US sanc­tions Iran de­spite nu­clear deal com­pli­ance

Tehran has re­ceived ‘con­tra­dic­tory sig­nals’ from Trump

Kuwait Times - - FRONT PAGE -

WASH­ING­TON: The US slapped fresh sanc­tions on Iran yes­ter­day over its bal­lis­tic mis­sile pro­gram, just hours af­ter Wash­ing­ton ad­mit­ted the Is­lamic Repub­lic was com­ply­ing with a land­mark nu­clear deal signed two years ago. Iran’s par­lia­ment re­tal­i­ated by vot­ing for ex­tra fund­ing for the mis­sile pro­gram, a move that speaker Ali Lar­i­jani said would show the Amer­i­cans that Iran “will re­sist them with all its power”.

The height­ened ten­sions came af­ter Pres­i­dent Donald Trump was forced to back off from a key cam­paign prom­ise to with­draw from a 2015 nu­clear ac­cord with Tehran, which eased sanc­tions in re­turn for lim­it­ing its abil­ity to pro­duce ma­te­rial for atomic weapons. Trump had de­scribed it as “the worst deal ever” and ac­cused Iran of con­tin­u­ing to back ter­ror­ism in the Mid­dle East.

But on Mon­day, the White House ad­mit­ted that the Is­lamic Repub­lic was stick­ing to the nukes agree­ment. It noted, how­ever, that while Iran might be meet­ing its re­quire­ments on pa­per, it was “un­ques­tion­ably in de­fault of the spirit” of the ac­cord. In announcing the new sanc­tions against 18 in­di­vid­u­als and en­ti­ties in Iran, the State Depart­ment said it “re­mains deeply con­cerned about Iran’s ma­lign ac­tiv­i­ties across the Mid­dle East which un­der­mine re­gional sta­bil­ity, se­cu­rity, and pros­per­ity.”

It cited Iran’s sup­port for Hezbol­lah, Ha­mas, the regime of Syr­ian Pres­i­dent Bashar Al-As­sad and Houthi rebels in Ye­men fight­ing a US-backed coali­tion led by Saudi Ara­bia. In ad­di­tion to ear­mark­ing an ad­di­tional $260 mil­lion for its bal­lis­tic mis­sile pro­gram, Iran’s

par­lia­ment also agreed yes­ter­day to al­lot a sim­i­lar amount to the Rev­o­lu­tion­ary Guards’ for­eign op­er­a­tions wing, the Quds Force, ac­cused by Wash­ing­ton of fo­ment­ing un­rest across the re­gion.

The Pen­tagon has also re­peat­edly voiced con­cern over a string of high-pro­file in­ci­dents in waters off Iran in­volv­ing Ira­nian ves­sels. It has ac­cused the Rev­o­lu­tion­ary Guards of con­duct­ing risky ma­neu­vers around US war­ships in the Gulf, some of which re­sulted in the Amer­i­cans fir­ing warn­ing shots. “These sanc­tions tar­get pro­cure­ment of ad­vanced mil­i­tary hard­ware, such as fast at­tack boats and un­manned aerial ve­hi­cles, and send a strong sig­nal that the United States can­not and will not tol­er­ate Iran’s provoca­tive and desta­bi­liz­ing be­hav­ior,” said Trea­sury Sec­re­tary Steven Mnuchin. Wash­ing­ton is also con­cerned about the fate of Xiyue Wang, a 37-year-old Chi­nese-Amer­i­can re­searcher at Prince­ton Univer­sity who was re­cently sen­tenced to 10 years in Ira­nian prison.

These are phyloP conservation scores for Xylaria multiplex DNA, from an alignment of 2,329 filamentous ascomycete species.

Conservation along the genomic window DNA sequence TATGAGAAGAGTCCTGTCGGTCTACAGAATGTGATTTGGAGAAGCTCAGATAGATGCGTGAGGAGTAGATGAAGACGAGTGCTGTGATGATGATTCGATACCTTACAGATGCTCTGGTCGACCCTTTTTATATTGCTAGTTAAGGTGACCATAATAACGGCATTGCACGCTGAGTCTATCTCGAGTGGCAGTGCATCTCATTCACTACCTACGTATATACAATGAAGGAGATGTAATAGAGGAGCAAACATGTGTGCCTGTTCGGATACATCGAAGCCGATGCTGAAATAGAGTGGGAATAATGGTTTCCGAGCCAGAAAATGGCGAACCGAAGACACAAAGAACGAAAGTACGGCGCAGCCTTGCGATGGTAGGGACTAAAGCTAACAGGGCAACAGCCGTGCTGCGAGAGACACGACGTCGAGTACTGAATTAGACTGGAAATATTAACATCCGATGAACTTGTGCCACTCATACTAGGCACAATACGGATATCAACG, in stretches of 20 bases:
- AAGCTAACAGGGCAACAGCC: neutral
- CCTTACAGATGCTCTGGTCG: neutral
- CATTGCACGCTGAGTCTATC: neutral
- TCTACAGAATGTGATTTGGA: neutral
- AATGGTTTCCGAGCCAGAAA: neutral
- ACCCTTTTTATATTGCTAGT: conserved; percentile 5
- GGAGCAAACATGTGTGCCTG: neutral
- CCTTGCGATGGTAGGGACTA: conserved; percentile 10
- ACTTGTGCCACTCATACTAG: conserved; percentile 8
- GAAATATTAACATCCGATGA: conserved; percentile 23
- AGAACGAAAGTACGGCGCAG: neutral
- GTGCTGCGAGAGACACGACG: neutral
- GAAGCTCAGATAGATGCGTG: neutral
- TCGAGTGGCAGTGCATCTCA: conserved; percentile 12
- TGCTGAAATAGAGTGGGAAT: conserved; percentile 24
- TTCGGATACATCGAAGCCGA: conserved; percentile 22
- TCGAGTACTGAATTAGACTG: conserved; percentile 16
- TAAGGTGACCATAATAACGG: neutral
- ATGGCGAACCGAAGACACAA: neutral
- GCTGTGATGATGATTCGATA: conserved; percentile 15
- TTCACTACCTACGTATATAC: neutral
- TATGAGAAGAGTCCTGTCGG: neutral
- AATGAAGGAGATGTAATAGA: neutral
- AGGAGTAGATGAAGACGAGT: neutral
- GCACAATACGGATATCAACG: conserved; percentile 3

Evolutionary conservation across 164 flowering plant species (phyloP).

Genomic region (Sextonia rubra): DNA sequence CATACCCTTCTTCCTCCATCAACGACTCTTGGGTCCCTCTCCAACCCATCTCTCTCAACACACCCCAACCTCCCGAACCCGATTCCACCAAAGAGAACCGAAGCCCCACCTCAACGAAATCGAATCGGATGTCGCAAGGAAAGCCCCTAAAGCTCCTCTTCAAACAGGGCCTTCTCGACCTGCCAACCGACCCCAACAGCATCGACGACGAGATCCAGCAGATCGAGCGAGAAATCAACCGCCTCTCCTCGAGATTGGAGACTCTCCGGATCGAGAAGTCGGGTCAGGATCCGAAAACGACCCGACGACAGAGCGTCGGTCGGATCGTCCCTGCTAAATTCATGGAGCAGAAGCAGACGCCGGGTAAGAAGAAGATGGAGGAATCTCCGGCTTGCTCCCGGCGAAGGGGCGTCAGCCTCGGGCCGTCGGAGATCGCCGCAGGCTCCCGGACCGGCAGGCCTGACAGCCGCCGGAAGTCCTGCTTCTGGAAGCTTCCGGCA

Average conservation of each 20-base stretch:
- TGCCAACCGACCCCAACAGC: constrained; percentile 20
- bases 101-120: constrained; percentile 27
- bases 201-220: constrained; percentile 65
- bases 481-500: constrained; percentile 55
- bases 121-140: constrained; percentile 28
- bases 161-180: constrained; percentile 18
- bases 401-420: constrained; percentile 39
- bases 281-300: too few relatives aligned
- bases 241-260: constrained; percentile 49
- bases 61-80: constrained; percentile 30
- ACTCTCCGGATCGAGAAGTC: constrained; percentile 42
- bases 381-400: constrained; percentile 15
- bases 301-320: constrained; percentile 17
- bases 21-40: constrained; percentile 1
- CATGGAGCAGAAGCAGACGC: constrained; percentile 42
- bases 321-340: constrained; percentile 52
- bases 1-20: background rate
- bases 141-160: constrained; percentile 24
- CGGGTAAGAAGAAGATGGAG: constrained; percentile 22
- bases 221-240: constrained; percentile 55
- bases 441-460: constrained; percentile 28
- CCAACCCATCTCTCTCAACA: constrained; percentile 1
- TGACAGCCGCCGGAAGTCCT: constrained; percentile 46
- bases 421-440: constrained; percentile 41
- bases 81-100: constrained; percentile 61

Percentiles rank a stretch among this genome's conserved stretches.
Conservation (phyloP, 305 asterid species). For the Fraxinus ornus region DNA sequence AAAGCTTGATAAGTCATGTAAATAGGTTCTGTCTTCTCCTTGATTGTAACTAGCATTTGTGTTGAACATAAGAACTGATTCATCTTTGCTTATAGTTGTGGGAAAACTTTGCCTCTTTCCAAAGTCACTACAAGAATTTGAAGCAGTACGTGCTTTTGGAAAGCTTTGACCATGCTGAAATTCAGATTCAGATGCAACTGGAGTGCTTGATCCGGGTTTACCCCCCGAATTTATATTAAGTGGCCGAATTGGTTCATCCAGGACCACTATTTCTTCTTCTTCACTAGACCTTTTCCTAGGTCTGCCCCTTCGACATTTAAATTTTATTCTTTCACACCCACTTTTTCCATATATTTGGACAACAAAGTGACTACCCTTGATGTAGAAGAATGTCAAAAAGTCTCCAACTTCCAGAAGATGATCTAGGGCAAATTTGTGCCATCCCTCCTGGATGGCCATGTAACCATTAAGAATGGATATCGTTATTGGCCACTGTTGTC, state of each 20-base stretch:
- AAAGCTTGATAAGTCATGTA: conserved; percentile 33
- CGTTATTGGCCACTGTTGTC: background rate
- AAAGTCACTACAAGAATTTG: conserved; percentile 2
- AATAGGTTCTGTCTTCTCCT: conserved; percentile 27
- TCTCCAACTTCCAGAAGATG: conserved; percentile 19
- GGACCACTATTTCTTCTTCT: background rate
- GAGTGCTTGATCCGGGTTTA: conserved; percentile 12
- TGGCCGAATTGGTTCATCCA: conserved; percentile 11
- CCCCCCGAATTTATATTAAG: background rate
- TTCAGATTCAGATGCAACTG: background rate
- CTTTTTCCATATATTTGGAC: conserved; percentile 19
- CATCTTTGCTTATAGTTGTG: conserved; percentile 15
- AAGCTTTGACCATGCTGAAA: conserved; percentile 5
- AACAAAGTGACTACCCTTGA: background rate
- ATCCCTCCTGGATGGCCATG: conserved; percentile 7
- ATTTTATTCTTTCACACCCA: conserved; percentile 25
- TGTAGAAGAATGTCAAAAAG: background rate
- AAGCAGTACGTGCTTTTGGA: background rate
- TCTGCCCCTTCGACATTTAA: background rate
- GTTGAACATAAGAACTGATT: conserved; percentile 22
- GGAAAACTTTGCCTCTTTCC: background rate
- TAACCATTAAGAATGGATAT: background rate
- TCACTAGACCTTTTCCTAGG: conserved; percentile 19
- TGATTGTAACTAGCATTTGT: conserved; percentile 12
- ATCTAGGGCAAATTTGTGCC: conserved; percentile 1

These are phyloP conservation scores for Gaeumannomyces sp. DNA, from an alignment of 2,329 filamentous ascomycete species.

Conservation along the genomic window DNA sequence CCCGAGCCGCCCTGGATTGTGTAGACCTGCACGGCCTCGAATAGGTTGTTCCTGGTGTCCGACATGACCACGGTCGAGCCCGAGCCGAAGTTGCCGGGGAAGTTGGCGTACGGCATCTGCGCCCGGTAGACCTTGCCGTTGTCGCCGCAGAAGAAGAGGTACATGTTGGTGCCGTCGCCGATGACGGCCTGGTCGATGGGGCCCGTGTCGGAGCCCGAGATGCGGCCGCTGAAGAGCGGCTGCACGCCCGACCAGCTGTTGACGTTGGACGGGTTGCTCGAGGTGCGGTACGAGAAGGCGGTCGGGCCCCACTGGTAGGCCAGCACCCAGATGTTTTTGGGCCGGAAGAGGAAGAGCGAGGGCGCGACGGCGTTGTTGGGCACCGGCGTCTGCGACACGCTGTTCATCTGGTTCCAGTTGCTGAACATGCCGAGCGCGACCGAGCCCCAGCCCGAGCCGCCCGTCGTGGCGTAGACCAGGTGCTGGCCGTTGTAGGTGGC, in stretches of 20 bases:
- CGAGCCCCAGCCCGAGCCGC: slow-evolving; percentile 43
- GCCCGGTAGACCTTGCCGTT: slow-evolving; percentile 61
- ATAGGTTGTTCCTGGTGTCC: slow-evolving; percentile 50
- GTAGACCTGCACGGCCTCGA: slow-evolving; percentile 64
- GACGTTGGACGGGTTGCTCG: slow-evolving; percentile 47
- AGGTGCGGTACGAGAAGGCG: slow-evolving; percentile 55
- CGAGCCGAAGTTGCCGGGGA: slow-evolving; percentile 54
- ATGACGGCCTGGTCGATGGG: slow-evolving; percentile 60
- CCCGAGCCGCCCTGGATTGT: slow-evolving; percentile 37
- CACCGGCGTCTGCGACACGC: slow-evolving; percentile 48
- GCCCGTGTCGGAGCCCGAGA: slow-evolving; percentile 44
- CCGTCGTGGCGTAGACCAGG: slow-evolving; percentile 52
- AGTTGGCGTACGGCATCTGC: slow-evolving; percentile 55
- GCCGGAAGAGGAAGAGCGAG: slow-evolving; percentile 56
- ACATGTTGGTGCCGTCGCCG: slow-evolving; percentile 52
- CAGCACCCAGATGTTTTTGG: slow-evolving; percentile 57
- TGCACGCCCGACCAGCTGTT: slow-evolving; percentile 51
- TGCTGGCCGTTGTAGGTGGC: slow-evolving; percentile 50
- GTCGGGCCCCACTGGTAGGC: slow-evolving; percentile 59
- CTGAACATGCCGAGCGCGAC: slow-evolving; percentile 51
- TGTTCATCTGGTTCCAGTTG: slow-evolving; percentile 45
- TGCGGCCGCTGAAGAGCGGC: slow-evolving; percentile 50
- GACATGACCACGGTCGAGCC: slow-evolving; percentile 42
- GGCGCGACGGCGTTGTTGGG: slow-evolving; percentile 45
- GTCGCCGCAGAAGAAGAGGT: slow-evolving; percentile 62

While the US com­plained about Iran’s de­fi­ance of the spirit of the nu­clear ac­cord, Ira­nian For­eign Min­is­ter Mo­ham­mad Javad Zarif said he would make his own com­plaints about US non-com­pli­ance when rep­re­sen­ta­tives of the five nu­clear pow­ers - China, Russia, France, Bri­tain, the United States - plus Ger­many meet in Vi­enna on Fri­day to take stock of the deal. Zarif ac­cused the Trump ad­min­is­tra­tion of fail­ing to lift sanc­tions in line with the deal. Zarif said the In­ter­na­tional Atomic En­ergy Agency, “which is hardly a sym­pa­thizer for Iran,” has ver­i­fied its com­pli­ance with the agree­ment.

The key is­sue with the US, he said, is over sanc­tions against Iran that the agree­ment re­quires to be lifted and the sanc­tions that re­main on Iran over hu­man rights, ter­ror­ism and other is­sues. Zarif said that for the United States “it’s more im­por­tant to main­tain the sanc­tions that re­main” on Iran “rather than re­move the sanc­tions that have been lifted”. As a re­sult, he said, the Of­fice of For­eign As­set Con­trol “has been re­luc­tant to pro­vide straight­for­ward an­swers to those who want to do busi­ness with Iran be­cause it was wor­ried that a straight-for­ward an­swer would un­der­mine the sanc­tions” that haven’t been lifted.

Zarif said this “cre­ates the im­pres­sion in Iran that the United States’ hos­til­ity to­ward Iran will never end.” But he left open the pos­si­bil­ity of chang­ing that per­cep­tion, say­ing: “I think that can be reme­died.” Re­spond­ing to a ques­tion about whether Iran has re­ceived any sig­nals from the Trump ad­min­is­tra­tion, pos­i­tive or neg­a­tive, Zarif said: “We re­ceive con­tra­dic­tory sig­nals. So we don’t know which one to in­ter­pret in what way. But it’s very clear that Iran is se­ri­ous about the nu­clear deal and we be­lieve that the nu­clear deal can lay the foun­da­tion, not the ceil­ing.”

Zarif said he had no com­mu­ni­ca­tion with Sec­re­tary of State Rex Tiller­son, in stark con­trast to his pre­de­ces­sor John Kerry, with whom Zarif ne­go­ti­ated the ground­break­ing nu­clear deal. “It doesn’t mean there can’t be. The pos­si­bil­i­ties for en­gage­ment... have al­ways been open,” said Zarif in New York, where he was at­tend­ing a UN fo­rum on de­vel­op­ment. He said he was will­ing to dis­cuss Wang’s case “on hu­man­i­tar­ian grounds” but stressed that Iran’s courts were in­de­pen­dent of the gov­ern­ment.

Trump and his top se­cu­rity of­fi­cials have al­ways taken a tough line on Iran: His de­fense sec­re­tary, Jim Mat­tis, fought Ira­nian-backed mili­tias dur­ing the US oc­cu­pa­tion of Iraq while serv­ing as a Marine gen­eral, and mem­o­ries are still fresh of Hezbol­lah’s at­tack on the Marine Corps bar­racks in Le­banon in 1983.— Agen­cies

WASH­ING­TON: US Pres­i­dent Donald Trump swings a Marucci base­ball bat in the Blue Room dur­ing a “Made in Amer­ica” prod­uct show­case event at the White House on Mon­day. — AFP

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